Posted by: palmettoislandgirl | April 29, 2013

Weekly Photo Challenge: Culture

Gullah Geechee culture on display during the Penn Center Heritage Days Celebration on St. Helena Island, SC.

“The Gullah/Geechee Heritage Corridor is home to the Gullah people in the Carolinas, and the Geechee in Georgia and Florida – cultural groups descended from enslaved peoples from West and Central Africa. The Gullah and Geechee share similar linguistic, artistic and societal traits that have remained relatively intact for several centuries due to the geographic isolation of the region. The cultures represent the many ways that Africans in the Americas maintained their homeland roots while simultaneously assimilating aspects of new cultures they encountered during and after enslavement.”1

“One of the most notable historic places to visit within the Gullah/Geechee Cultural Heritage Corridor is the Penn School Historic District on St. Helena Island in South Carolina. The district is a National Historic Landmark listed in the National Register of Historic Places. The 47-acre area contains 18 historic buildings dating from the mid 1800s. Brick Church, the oldest building still standing, was constructed in 1855 by by slaves for early Baptist planters in St. Helena. It was later used as a church, community center and school for both black and white abolitionists during the Reconstruction Era and is one of the earliest schools for the newly freed slaves. Missionaries constructed the other buildings on the island when they came there to assist former Gullah slaves with their newfound freedom after their owners abandoned the island during the Civil War. In addition to the early school and missionary buildings, the district also includes Gantt Cottage where Dr. Martin Luther King, Jr. and the Southern Leadership Conference often met during the African American Civil Rights Movement of the 1960s.”2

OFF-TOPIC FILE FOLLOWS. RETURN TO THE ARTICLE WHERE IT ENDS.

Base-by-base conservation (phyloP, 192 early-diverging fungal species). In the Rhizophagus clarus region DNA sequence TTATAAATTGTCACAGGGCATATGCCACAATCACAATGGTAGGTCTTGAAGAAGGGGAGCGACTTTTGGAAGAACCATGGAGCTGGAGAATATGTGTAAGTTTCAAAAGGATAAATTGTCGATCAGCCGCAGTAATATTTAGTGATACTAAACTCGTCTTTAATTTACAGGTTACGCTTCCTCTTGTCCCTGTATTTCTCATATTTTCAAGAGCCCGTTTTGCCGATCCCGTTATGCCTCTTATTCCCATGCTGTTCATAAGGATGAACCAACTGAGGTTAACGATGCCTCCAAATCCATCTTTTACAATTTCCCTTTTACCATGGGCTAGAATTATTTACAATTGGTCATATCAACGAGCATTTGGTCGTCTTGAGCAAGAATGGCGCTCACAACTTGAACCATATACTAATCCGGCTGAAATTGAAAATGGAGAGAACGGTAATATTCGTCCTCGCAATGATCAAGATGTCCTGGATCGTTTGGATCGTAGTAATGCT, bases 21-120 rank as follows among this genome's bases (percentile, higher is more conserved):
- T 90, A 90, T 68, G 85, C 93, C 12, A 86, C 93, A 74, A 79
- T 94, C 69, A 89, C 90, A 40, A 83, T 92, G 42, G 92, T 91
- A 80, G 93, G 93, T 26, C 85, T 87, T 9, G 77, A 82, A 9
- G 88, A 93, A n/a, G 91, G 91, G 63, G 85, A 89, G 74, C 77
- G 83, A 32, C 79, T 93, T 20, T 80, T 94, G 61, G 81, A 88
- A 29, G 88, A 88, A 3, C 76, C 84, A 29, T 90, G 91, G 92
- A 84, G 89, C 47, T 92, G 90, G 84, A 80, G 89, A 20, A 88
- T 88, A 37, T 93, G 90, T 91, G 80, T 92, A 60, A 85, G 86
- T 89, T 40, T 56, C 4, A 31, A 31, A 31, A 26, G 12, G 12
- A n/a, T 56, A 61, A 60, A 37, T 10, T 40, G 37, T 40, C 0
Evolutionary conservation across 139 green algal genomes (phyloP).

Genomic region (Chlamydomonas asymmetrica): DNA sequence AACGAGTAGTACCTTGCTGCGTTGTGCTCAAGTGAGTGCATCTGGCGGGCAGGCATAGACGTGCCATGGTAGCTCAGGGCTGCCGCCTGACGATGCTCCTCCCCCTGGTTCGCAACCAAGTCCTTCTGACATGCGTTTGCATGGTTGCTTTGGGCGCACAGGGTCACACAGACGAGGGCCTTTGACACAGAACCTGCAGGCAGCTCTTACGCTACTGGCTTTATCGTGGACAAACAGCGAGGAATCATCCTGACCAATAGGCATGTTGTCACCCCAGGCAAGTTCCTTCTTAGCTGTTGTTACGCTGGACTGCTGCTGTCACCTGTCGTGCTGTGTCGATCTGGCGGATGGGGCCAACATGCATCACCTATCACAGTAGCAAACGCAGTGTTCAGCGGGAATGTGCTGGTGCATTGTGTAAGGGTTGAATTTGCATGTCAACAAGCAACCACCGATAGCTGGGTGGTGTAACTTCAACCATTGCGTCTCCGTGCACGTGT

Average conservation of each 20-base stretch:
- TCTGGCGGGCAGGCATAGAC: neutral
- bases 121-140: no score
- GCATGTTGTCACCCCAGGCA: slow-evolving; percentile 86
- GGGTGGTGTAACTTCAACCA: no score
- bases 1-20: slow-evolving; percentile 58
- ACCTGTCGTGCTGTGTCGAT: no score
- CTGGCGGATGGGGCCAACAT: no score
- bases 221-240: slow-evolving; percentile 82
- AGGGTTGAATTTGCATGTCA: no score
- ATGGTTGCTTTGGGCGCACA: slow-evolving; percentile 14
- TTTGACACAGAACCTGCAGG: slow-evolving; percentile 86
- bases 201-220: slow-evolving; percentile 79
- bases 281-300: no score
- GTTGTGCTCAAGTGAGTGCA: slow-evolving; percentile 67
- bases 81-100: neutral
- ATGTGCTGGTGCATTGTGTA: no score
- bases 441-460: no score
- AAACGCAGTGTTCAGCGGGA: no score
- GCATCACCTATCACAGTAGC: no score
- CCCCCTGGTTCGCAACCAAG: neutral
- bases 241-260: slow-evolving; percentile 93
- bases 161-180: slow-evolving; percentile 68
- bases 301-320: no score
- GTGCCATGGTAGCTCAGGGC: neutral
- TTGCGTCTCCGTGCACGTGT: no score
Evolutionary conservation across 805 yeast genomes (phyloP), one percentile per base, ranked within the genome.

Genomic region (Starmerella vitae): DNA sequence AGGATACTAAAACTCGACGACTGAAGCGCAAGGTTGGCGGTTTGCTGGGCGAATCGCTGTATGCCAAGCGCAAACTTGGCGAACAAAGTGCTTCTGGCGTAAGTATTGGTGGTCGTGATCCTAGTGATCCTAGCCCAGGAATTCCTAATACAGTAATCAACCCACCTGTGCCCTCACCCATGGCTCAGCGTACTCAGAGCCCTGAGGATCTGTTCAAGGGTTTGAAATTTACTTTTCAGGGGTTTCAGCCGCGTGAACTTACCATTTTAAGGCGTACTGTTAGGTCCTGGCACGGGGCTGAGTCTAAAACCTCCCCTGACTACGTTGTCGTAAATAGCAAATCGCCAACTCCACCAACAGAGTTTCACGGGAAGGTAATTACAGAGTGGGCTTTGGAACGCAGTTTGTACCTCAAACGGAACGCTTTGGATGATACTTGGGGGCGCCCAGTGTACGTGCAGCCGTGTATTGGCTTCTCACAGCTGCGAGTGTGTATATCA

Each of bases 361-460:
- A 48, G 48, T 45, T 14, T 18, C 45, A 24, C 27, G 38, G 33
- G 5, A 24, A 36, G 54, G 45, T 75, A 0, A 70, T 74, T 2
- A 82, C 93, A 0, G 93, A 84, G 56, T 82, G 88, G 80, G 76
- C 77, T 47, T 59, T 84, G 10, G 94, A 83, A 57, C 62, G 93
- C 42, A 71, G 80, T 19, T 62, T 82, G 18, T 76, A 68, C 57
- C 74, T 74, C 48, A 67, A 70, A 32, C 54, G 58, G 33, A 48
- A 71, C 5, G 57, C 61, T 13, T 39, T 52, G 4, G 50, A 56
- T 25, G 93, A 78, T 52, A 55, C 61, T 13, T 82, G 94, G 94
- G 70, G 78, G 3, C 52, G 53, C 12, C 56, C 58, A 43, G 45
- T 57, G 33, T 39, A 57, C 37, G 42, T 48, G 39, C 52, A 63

Cited from: http://www.nps.gov/nr/travel/cultural_diversity/Gullah_Geechee_Cultural_Heritage_Corridor.html

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Responses

  1. I’ve heard about the Gullah people since college! I was able to see an exhibit of basket weavings by a Gullah woman. Her craft was phenomenally beautiful. But mostly I admire that people were able to so fiercely defend and continue their own culture for such a long time….


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